The family of a student who died in an alcohol-fueled hazing ritual says a $6.1 million settlement could help them end the practice on campus.

Max Gruver had been a student at Louisiana State University for a month in 2017 when he died of alcohol poisoning and aspiration after a hazy ritual on Phi Delta Theta fraternity house.

A court was told how the 18-year-old from Roswell, Georgia, took part in the ritual which required promises to take three to five second chuggs from a bottle of booze called Diesel.

An autopsy found Gruver had a blood-alcohol content of 0.495 percent, more than six times the legal driving limit in the state.

Gruver’s parents, Rae Ann and Stephen Gruver, were in court in Baton Rouge, Louisiana, last week when the verdict was returned.

One of the family’s lawyers, Don Cazayoux, says it strengthens the family’s campaign against hazing.

“The first message is, don’t do it because you might hurt someone, you might kill someone,” Mr Cazayoux told NBC News.

Gruver’s parents had already reached confidential settlements with LSU, the Phi Delta Theta fraternity and at least 10 other fraternity members.

Stephen and Rae Ann Gruver with a photo of their son, Max, in a House committee room in Baton Rouge, Louisiana, in 2018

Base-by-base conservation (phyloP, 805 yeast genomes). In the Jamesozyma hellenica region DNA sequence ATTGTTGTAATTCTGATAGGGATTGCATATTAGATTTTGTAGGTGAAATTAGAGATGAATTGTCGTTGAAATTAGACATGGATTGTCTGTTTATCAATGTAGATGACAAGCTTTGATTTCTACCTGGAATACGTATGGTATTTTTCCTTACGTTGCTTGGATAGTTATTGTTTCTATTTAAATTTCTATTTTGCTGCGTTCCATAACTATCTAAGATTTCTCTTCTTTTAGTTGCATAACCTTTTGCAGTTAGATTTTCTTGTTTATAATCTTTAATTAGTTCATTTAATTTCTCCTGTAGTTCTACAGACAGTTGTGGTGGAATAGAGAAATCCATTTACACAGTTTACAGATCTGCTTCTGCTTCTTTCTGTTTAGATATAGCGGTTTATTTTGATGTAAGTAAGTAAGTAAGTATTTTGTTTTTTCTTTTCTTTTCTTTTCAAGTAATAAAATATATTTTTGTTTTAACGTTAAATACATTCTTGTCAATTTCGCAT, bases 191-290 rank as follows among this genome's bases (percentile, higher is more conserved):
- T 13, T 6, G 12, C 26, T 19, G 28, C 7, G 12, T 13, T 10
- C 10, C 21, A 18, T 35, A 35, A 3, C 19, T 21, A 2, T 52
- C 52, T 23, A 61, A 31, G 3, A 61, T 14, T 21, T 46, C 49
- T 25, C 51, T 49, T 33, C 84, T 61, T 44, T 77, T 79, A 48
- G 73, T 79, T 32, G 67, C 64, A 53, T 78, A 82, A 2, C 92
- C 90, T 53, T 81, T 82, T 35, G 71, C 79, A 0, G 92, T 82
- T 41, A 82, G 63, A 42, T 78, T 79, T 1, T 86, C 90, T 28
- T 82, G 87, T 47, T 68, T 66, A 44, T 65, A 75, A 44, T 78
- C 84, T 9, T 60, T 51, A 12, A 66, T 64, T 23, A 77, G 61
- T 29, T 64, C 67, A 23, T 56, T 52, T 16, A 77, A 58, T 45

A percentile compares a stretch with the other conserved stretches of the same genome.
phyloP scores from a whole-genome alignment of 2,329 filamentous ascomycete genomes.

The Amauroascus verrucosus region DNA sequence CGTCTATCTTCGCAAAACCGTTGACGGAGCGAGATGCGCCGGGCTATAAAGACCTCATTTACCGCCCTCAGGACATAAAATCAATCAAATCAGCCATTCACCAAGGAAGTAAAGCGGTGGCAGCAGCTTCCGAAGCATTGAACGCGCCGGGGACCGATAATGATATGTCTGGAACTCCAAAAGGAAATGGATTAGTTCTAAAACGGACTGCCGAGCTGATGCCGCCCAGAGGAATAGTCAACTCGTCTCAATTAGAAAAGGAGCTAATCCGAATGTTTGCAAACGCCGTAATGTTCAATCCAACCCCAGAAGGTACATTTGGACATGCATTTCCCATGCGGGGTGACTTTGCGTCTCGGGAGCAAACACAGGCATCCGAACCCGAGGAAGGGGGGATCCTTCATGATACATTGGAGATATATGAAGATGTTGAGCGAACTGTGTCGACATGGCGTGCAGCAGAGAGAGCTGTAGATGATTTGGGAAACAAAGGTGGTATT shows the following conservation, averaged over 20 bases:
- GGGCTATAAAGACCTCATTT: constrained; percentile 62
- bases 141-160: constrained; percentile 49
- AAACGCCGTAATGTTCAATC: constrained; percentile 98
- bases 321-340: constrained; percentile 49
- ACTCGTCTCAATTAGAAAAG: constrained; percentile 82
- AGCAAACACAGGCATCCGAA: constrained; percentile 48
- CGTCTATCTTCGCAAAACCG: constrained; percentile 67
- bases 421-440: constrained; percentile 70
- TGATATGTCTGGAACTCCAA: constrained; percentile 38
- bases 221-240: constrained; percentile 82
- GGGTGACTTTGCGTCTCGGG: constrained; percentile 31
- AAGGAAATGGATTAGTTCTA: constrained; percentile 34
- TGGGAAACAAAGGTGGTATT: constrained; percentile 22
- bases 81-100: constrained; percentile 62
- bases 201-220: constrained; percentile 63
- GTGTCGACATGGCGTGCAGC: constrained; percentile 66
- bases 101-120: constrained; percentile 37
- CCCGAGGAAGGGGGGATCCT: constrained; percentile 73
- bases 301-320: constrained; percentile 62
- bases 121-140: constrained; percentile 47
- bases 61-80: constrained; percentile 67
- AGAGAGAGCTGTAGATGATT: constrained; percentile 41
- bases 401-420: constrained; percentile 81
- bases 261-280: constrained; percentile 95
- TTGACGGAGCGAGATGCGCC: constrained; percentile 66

In 2019, Matthew Naquin, of Fair Oaks Ranch, Texas, was convicted of negligent homicide and sentenced to five years in prison. A judge suspended all but two and a half years.

Ryan Isto and another fraternity member, Sean Paul Gott, pleaded no contest to a misdemeanor charge in the criminal case and were sentenced to 30 days in jail.

“While the verdict does not — and never can — repair that loss, it is another important step in our mission to end hazing,” the family told The New York Times in a statement.

“We are grateful that the jury understood that Max and his pledge brothers had no real choice and were not at fault for the hell they endured. And, significantly, through their verdict, the jury established that merely being a bystander to hazing exempts a fraternity member from responsibility.”